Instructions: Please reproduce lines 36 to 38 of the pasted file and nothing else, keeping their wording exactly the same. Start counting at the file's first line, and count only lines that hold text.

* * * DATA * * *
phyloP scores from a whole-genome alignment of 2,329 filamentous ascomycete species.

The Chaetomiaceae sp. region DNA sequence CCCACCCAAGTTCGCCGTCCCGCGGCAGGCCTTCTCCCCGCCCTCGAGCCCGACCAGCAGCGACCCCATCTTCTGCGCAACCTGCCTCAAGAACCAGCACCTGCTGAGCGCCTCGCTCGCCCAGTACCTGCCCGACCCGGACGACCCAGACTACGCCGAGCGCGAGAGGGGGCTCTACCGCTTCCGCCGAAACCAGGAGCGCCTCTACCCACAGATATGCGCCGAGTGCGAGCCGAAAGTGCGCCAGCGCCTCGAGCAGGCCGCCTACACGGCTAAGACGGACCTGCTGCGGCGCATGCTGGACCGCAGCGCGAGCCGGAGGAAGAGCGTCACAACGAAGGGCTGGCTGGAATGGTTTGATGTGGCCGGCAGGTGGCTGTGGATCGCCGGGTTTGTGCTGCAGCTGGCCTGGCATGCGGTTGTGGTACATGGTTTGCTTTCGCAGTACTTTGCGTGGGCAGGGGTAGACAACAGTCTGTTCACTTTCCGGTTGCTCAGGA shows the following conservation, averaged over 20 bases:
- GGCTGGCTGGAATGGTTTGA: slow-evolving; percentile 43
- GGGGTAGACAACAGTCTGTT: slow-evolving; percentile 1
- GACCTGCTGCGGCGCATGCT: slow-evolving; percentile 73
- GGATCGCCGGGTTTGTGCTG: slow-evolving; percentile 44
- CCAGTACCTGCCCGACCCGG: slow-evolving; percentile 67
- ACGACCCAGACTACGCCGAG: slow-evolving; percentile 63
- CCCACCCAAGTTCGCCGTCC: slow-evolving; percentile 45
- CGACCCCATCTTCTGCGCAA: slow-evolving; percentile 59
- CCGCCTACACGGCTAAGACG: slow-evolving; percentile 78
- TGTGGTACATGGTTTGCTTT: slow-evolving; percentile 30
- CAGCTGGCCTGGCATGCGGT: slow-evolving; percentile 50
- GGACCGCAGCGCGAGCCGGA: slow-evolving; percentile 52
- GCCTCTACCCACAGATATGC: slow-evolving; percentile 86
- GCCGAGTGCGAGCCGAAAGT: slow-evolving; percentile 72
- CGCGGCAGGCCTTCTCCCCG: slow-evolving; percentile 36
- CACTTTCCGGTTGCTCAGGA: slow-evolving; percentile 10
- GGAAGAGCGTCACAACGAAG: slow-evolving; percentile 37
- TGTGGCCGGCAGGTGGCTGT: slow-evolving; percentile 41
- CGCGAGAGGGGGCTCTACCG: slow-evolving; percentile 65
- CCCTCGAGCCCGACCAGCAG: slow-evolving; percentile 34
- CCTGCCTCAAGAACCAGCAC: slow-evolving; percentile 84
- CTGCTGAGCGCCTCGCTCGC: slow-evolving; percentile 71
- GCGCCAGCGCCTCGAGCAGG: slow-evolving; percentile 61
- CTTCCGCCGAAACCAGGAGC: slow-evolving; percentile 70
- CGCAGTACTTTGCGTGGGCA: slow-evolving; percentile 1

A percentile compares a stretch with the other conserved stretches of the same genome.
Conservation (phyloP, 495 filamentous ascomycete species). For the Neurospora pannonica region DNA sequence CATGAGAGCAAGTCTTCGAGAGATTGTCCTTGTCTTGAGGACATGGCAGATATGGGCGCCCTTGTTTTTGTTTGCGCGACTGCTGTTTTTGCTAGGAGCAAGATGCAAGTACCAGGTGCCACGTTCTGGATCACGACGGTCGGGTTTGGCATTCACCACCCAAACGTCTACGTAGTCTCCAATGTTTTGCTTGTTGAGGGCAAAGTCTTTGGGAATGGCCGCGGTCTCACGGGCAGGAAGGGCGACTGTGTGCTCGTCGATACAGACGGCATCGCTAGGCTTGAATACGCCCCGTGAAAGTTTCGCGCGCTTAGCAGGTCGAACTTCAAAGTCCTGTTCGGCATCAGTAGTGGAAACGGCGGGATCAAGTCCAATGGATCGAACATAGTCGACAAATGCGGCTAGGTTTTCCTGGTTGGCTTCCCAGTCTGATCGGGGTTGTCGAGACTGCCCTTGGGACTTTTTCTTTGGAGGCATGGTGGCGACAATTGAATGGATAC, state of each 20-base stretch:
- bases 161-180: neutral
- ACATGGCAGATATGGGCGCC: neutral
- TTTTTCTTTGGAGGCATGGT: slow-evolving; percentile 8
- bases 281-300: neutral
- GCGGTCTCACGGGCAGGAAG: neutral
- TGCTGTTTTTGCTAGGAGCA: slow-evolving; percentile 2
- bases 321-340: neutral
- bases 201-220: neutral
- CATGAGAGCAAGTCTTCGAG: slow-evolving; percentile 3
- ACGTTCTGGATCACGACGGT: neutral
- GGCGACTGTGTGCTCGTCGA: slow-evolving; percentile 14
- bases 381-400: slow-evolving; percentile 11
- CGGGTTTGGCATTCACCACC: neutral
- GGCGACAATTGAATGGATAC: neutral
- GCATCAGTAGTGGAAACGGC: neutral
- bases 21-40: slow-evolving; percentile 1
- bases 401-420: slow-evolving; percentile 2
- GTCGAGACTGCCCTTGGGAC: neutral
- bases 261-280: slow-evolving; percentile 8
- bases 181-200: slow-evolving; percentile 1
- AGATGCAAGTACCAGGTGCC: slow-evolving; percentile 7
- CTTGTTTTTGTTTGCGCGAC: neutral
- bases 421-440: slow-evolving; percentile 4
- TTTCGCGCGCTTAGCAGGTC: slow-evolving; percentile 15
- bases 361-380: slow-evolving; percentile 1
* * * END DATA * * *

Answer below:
- bases 321-340: neutral
- bases 201-220: neutral
- CATGAGAGCAAGTCTTCGAG: slow-evolving; percentile 3